Posts Tagged ‘Wildlife Conservation’
Good Zoo staff today announced significant births, including twin golden lion tamarin monkeys, a first at the Good Zoo. “The twins were born on September 4, and both the mother and father demonstrated excellent parenting skills, carrying the babies on their backs,” said Manager of Animal Husbandry Mindi White. “These are first time parents, but mom ‘Carmen’ had participated in rearing babies in a tamarin group at another zoo, and they learn maternal skills through that observation,” she added. Golden lion tamarins are endangered primates from South America. The Good Zoo tamarins are part of a cooperative global breeding program among zoos across the U.S. “The wild population in Brazil has been severely impacted by deforestation with less than 5% of suitable habitat remaining. Golden lion tamarins are classified as extremely endangered; scientists estimate a wild population of only 1,500 tamarins left in the wild,” said Penny Miller, zoo director. Tamarins born in U.S. zoos have successfully been released in the wild for restocking efforts.
On September 29, zoo staff discovered a newborn Grevy’s zebra. The foal was up following the mother Samburu, and appears to be doing well. “Samburu had a foal here last year, too, and she is a great mom,” White said. Grevy’s zebra populations have plummeted in Kenya and Somalia; less than 2,000 individuals remain. Zebra populations are threatened by habitat lost, drought and climate change, and diseases and parasites transmitted by domestic livestock.
A baby 3-banded armadillo was born on September 16, and is currently not on display. This is the mother’s second offspring. Her baby from last year is a popular ambassador in the zoo’s education department. Three-banded armadillo is found in Brazil. It was recently chosen as the 2014 World Cup mascot, as the Brazilian government seeks to educate youth that this poorly known species is threatened with extinction. It was even believed to be extinct in the wild until it was rediscovered in 1988 in a handful of locations.
“The zoo staff has worked hard with zoo colleagues around the country to develop the optimum conditions to breed these three rare species at the Good Zoo,” said Miller. “September was a banner month for us, and we hope the public will take advantage of the nice fall weather to come see the twin tamarin monkeys and the baby zebra,” she added.
The Good Zoo opens daily at 11:00 a.m. and admission is $9.00 for adults, $5.75 for ages 3-12, and free to members and ages 2 and under. Boo at the Zoo is October 11 through 13, October 18 through 20 and October 25 through 27 from 6:00 to 9:00 p.m. with early opening on Saturdays at 4:30 p.m. Boo at the Zoo admission is $7.25 for non members, $5.25 for members. Boo admission is reduced by $1.00 when purchased in advance in the zoo office 11:00 a.m. to 3:00 p.m. daily, seven days a week. For more information or to purchase Boo at the Zoo tickets in advance call the Good Zoo office at 304-243-4100.
Oglebay is pleased to announce two programs taught by Dr. Richard Bradley, the author of the new book Common Spiders of North America. The first class will be held at the Good Zoo at Oglebay on Saturday, August 3 from 1 pm- 3pm. The Common Spiders class is open to all current Master Naturalist students, people interested in joining the Master Naturalist program, and to anyone who wants to learn about spiders. Anyone 16 years of age and older can attend at a cost of $24.00 and the class counts as 3 elective hours in the Master Naturalist program.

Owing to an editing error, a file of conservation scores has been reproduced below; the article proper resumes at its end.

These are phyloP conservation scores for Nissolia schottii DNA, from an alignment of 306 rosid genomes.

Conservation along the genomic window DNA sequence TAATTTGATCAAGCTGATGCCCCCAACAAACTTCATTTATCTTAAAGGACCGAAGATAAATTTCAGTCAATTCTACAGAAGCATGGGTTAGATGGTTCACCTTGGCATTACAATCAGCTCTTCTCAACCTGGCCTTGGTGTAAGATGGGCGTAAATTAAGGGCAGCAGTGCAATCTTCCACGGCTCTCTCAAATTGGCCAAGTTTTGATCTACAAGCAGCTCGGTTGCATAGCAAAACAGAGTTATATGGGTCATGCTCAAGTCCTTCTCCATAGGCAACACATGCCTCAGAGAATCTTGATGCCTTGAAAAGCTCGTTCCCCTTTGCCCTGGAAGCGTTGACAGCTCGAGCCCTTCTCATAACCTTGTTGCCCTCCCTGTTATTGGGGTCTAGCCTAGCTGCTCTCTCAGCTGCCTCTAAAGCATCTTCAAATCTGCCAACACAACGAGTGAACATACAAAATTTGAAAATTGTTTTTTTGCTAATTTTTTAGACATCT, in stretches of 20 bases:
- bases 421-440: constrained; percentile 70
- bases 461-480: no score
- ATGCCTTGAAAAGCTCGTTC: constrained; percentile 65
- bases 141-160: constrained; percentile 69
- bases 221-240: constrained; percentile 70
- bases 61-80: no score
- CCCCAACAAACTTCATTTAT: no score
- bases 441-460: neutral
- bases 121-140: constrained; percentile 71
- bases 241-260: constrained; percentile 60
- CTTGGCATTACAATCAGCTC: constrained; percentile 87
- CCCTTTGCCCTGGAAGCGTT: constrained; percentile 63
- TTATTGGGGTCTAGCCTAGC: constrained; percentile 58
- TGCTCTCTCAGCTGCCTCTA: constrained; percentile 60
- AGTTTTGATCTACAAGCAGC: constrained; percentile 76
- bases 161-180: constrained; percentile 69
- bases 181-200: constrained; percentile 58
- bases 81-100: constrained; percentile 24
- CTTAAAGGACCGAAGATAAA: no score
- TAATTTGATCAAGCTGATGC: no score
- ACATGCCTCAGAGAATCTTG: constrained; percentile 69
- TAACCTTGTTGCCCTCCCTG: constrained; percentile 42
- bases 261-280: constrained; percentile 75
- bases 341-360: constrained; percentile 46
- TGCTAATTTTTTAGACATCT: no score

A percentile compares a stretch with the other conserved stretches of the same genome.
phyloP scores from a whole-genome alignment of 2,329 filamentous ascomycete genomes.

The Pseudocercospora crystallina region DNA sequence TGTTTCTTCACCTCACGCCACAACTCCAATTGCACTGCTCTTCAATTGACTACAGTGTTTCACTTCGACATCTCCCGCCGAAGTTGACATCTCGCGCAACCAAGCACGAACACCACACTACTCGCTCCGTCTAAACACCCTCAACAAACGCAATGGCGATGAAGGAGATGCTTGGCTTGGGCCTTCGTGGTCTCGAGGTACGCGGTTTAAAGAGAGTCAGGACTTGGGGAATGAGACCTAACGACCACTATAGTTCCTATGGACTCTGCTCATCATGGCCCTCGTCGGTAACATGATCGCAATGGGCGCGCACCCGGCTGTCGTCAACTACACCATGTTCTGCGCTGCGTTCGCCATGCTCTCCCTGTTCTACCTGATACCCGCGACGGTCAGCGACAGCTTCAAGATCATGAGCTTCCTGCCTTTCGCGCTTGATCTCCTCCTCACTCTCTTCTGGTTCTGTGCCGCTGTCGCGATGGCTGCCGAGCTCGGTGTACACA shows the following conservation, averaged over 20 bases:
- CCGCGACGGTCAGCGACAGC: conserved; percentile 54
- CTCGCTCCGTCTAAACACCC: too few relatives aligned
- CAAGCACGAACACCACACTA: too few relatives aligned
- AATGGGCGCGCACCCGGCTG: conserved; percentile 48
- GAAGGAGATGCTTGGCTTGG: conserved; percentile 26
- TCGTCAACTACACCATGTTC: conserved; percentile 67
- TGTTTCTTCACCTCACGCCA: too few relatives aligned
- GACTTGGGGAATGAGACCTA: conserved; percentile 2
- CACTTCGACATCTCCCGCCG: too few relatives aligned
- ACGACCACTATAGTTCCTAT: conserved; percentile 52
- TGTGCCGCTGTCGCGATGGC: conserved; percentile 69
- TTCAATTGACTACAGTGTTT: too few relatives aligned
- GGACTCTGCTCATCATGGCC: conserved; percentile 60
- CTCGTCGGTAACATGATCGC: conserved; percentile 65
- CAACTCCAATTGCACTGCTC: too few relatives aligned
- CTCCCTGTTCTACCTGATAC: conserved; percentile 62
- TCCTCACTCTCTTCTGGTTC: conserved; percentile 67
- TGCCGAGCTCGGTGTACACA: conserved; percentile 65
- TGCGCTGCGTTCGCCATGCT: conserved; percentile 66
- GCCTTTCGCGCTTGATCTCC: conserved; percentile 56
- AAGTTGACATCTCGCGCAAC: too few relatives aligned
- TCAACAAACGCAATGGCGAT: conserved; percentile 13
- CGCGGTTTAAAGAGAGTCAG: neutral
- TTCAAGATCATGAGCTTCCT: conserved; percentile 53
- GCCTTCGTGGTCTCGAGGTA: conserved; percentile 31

“Spiders are a very diverse group of invertebrates, yet poorly studied and very misunderstood,” said Penny Miller, zoo director. “Part of our Master Naturalist program is teaching people about all components of a healthy ecosystem, not just the popular ones like birds and butterflies,” she added. Dr. Bradley will discuss how to identify key spider groups by web design and other identification tips. Spider biology, anatomy and behavior will also be addressed, and students will go out on zoo grounds to find and identify spiders. “We have over 100 species in our area, but North America has over 4,700 species” said Miller. Students will also get to meet the zoo’s resident tarantulas. For more information call Penny Miller at 304-243-4027. The schedule for all upcoming Master Naturalist classes can be found at www.oglebay-resort.com/goodzoo
The second program is offered for families with young children 10 years of age and up. Families can meet Dr Bradley and go on a spider hunt at the Schrader Environmental Education Center at Oglebay for an evening program “Spectacular Spiders” from 7 pm- 9pm August 3rd. “Feeling brave?? Join Dr Bradley as he leads us for a look into the scary world of spiders. Discover some facts and fiction about spiders, then embark on a journey into their world outside,” added Schrader Center director Alice Eastman. The evening program cost is $6.00 per person, $5 each for Oglebay Institute members. For information call the Schrader Center at 304-243-4214.
The Master Naturalist Program is open to all area nature lovers, 16 years of age and older. The program was developed by the West Virginia Department of Natural Resources and the Good Zoo at Oglebay is a training site. Classes are held at the zoo on Saturdays and Sundays and often involve walks in the woods and occasional field trips to a farm pasture, wetlands or streams.
”Anyone who enjoys the outdoors will love these classes,” added Miller. “We have husbands and wives signing up together, some teens with their parents, and lots of individuals.”
The schedule for all upcoming Master Naturalist classes can be found at www.oglebay-resort.com/goodzoo or call Miller at 304-243-4027.
Any area residents interested in learning more about birds, trees, wildflower identification, and all manner of other nature topics can sign up now for Master Naturalist classes beginning Saturday, February 23 at the Good Zoo. An introductory class Names and Identification taught by zoo director Penny Miller will teach students how to use field guides, internet resources, keys, and other resources to identify plants and animals seen in nature, taught from 9 am – noon. Popular bird expert Dr Scott Shalaway teaches Birds from 1 pm -5 pm the same day. The four hour class discusses bird biology, identification and back-yard feeding . Other spring classes include Turtles in Trouble-Conservation of the Box Turtle; Wildfowers, Trees, Citizen Science Investigators, and Nature Interpretation.
Students can pick and choose classes at their own pace and may take up to three years to complete the program, but it is possible to finish in one year. Classes cost just $6 per hour of instruction. Classes are held at the zoo on Saturdays and Sundays and often involve walks in the woods and occasional field trips to a farm pasture, wetlands or streams. The curriculum was developed by the West Virginia Division of Wildlife to develop citizen scientists and naturalists across the state.